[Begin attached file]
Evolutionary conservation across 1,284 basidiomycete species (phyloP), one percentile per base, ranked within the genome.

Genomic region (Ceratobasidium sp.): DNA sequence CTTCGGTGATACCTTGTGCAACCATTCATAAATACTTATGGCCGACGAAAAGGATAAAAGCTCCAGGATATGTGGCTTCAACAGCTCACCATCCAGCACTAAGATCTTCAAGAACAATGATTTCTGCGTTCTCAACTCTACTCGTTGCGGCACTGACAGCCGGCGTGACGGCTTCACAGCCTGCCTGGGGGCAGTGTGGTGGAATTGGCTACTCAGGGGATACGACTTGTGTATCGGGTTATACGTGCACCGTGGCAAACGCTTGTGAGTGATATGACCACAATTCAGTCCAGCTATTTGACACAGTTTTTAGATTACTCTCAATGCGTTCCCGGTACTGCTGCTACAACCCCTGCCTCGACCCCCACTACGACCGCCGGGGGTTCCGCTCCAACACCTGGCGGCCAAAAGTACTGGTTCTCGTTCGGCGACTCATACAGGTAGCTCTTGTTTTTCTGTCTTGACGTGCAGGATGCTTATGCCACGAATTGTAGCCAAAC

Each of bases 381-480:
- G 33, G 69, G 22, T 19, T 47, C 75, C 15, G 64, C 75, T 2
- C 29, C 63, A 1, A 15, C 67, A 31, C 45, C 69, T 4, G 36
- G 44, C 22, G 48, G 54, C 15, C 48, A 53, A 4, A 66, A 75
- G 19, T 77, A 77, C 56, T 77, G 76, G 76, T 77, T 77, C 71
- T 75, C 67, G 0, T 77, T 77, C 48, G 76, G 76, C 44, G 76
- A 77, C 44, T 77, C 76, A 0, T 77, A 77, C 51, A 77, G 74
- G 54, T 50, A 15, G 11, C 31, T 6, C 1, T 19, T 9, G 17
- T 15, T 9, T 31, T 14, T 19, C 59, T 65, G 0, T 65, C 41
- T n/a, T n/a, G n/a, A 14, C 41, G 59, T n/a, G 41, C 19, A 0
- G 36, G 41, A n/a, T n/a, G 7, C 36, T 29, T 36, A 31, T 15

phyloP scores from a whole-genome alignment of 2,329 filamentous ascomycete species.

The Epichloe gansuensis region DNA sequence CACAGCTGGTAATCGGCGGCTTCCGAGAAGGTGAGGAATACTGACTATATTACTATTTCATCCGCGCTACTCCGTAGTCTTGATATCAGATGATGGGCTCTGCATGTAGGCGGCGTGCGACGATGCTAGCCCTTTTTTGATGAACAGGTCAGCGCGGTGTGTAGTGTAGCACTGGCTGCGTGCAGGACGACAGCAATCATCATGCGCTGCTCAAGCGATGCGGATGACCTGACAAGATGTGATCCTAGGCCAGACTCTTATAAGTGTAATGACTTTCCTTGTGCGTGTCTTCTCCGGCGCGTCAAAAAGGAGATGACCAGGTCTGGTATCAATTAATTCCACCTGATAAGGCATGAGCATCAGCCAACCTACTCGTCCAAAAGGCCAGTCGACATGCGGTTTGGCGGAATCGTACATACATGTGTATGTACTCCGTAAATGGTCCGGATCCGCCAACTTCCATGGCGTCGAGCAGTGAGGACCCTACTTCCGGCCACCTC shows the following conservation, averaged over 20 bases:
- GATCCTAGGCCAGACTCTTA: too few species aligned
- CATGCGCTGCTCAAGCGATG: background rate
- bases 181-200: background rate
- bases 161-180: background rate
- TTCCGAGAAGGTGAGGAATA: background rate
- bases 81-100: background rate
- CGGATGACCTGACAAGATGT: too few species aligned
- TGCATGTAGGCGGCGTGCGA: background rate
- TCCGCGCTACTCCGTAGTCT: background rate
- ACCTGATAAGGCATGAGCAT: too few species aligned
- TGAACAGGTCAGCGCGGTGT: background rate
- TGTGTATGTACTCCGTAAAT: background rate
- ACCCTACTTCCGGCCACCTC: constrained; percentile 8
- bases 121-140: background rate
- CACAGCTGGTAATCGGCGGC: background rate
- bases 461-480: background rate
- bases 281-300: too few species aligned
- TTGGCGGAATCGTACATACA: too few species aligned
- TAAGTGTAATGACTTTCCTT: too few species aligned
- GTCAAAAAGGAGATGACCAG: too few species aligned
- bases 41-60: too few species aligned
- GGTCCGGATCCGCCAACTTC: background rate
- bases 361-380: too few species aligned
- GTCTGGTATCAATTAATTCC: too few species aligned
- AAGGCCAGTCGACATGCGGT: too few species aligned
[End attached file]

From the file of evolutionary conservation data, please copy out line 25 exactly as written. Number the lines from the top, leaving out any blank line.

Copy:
- ACCTGATAAGGCATGAGCAT: too few species aligned